As a child, you were sure that monsters are unsympathetic creatures with claws who were about to jump at you from under the sofa. Who would have thought that they could be bumped into not only in a dark room, but also in the metro at rush hour, in the queue to the therapist, and even in your own office (when you accidentally took someone else’s cup)?
All of us, from time to time, are just not in the mood. But some individuals constantly behave disgustingly and enjoy mocking others. Let’s look at it in terms of werewolves. Some people are hairy monsters only during a full moon. Others became wild and act like beasts on any day of the month.
Each transformation has a reason. Sometimes even a small thing can turn your colleague into something you wouldn’t want to deal with. It’s better to recognise dangerous signs in advance, while you can still fix things without Van Helsing. Let’s see what turns us into monsters, and how to help a colleague become a nice person again.
Wrong side of the bed
It’s so easy to make excuses with this phrase! But after all, only monsters get out on the wrong side of the bed five times a week.
How come? Definitely there is a real reason for bad behavior: a protracted conflict, an unresolved problem or chronic pain. The worst case is when abusing colleagues without any consequences makes a monstrous person satisfied.
Antidote. If your colleague is always not in the mood, talk about it (directly, via your team lead or your HR). A calm tone conversation and honesty can clarify what is this really about.
Fear of failure
To worry before some crucial moments is fine. But sometimes a person starts to be insecure no matter the occasion is. In most cases, it ends up with constantly shifting responsibilities to team mates and doubting each step the team makes. This monster person is always responsible for nothing and takes only simple tasks.
How come? Fear of failure appears when a person does not feel secure enough at work. Every incertain decision is a risk of losing their job or status, or the respect of their colleagues.
Antidote. This monster thinks that if something goes wrong he’s in a danger zone. Therefore, the monster person does not want to make anything. To overcome it, you’ll have to work on the feedback culture in the team and find the true cause of the uncertainty.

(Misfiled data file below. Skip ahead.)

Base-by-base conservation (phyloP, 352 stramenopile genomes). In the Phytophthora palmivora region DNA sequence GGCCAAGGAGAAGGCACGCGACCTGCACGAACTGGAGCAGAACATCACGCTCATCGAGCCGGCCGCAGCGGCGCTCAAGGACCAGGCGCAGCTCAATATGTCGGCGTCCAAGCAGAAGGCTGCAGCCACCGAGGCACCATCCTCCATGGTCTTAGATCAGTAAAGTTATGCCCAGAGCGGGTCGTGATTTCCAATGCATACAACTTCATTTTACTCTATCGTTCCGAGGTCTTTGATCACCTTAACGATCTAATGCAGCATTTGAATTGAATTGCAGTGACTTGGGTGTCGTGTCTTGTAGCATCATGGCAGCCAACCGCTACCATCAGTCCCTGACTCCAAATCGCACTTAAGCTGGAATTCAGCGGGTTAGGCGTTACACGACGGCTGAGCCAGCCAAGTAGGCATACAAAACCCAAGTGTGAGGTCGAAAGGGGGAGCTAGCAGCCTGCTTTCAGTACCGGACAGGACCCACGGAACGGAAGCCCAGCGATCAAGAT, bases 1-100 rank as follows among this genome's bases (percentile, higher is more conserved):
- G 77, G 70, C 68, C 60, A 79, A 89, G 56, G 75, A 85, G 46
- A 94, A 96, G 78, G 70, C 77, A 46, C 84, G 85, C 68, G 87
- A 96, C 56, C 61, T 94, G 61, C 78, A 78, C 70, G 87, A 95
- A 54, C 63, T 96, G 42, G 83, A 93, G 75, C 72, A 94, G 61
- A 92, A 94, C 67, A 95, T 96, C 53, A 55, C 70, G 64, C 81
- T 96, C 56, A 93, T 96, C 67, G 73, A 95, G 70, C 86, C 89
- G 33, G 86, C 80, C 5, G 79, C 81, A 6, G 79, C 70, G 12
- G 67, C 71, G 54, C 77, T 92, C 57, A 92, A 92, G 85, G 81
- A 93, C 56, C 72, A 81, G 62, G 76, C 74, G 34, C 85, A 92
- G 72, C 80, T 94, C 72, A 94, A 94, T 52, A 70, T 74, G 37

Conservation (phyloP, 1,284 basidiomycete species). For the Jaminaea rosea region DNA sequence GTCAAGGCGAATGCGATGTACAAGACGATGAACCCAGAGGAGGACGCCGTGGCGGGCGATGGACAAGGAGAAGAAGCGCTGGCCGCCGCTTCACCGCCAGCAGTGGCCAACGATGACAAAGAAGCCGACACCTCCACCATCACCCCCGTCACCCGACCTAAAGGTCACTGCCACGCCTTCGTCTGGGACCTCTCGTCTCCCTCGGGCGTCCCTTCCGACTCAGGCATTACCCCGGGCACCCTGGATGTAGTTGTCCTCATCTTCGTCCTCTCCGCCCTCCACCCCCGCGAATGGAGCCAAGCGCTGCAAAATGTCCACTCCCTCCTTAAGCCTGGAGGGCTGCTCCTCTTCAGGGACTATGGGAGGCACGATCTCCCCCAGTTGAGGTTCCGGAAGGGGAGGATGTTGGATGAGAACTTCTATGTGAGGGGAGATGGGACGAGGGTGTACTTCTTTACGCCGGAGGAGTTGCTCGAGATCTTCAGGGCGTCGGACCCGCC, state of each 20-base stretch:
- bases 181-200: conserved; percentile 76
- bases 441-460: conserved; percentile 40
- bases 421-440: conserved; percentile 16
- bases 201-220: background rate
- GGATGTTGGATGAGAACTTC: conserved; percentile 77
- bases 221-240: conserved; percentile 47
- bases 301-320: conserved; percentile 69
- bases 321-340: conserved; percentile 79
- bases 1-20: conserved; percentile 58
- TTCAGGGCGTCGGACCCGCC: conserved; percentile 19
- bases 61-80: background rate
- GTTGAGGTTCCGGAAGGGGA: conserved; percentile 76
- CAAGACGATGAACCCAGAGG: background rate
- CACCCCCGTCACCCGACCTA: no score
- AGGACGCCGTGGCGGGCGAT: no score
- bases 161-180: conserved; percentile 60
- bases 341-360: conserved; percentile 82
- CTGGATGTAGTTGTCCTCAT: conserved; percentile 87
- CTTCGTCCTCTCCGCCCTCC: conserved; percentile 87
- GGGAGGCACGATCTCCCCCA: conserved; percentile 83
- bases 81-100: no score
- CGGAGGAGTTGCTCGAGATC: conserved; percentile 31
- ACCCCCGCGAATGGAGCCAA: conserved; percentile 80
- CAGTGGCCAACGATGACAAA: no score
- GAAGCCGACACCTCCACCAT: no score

It could turn anyone into aggressive creature as soon as someone starts chewing a cookie nearby. From a systematically hungry person, even a “bon appetite!” can sound like a wish to suppress.
How come? We like to eat! What we don’t like is when a favourite food suddenly becomes forbidden. For example, when people are forced to change their food habits they tend to broadcast dissatisfaction on others who do not burden themselves with prohibitions.
Antidote. Replace the cookies in the office kitchen on fruits and nuts. Advise where a monster person can find some tasty and “allowed” food in town. Or from time to time have an extra sandwich to share with someone who has none.
Fatigue appears because of a chronic lack of sleep, too complicated or too simple tasks, or the routine at work. A tired monster person, like an influenza, infects the office with constant irritability and apathy, which as a result greatly harms the project.
How come? Sometimes, somebody’s fighting fatigue, and simply cannot admit that he/she needs an extra day off, a hand to do the job right, or even have an honest tet-a-tet conversation about what you really want to do on the project.
Antidot. Offer help, give a hand (or two). Advise the fatigued monster to take an extra day off or to work from home for the next few days.
Recently we published an article about chronic fatigue and work: here is a 4-minute read about the causes of burnout and how to avoid it.
Often, we do not see the real value and danger from them. At first somebody broke your mug (and did not admit it), you can hear their music through their headphones, you were the butt of a joke, and a few hours later someone stepped on your brand new white shoes in the metro. And that’s it. Goodbye patience.
How come? After all small disasters monster person can’t handle, he/she starts “defending” and snapping even at those who have always wished them a very good morning.
Antidote. Ask a monster person if everything is fine. Gently let him/her know how unpleasant it is when they start throwing thorns all around. Even if it’s a small bad joke or irritation, speak about it. Otherwise you risk to find yourself covered in thorns some time after.
To sum up, a monster person is distinguished from a regular person having a bad day primarily by how often such periods of “not in the mood” are repeated and how long they last. Some people, when constantly under stress, may not even notice that being unfriendly and rude have become their typical way of behaving. That’s where the colleague needs help. The calm and honest feedback are often the key to pacifying any monster person (even if it’s actually about you).
However, if someone in your team looks like a real monster, and, alas, this can’t be fixed with a kind word and warm embrace, we advise you to talk about the problem with your HR or team leads. And in addition, you can read this article about “toxic” behavior in the teams and how to deal with it on your own.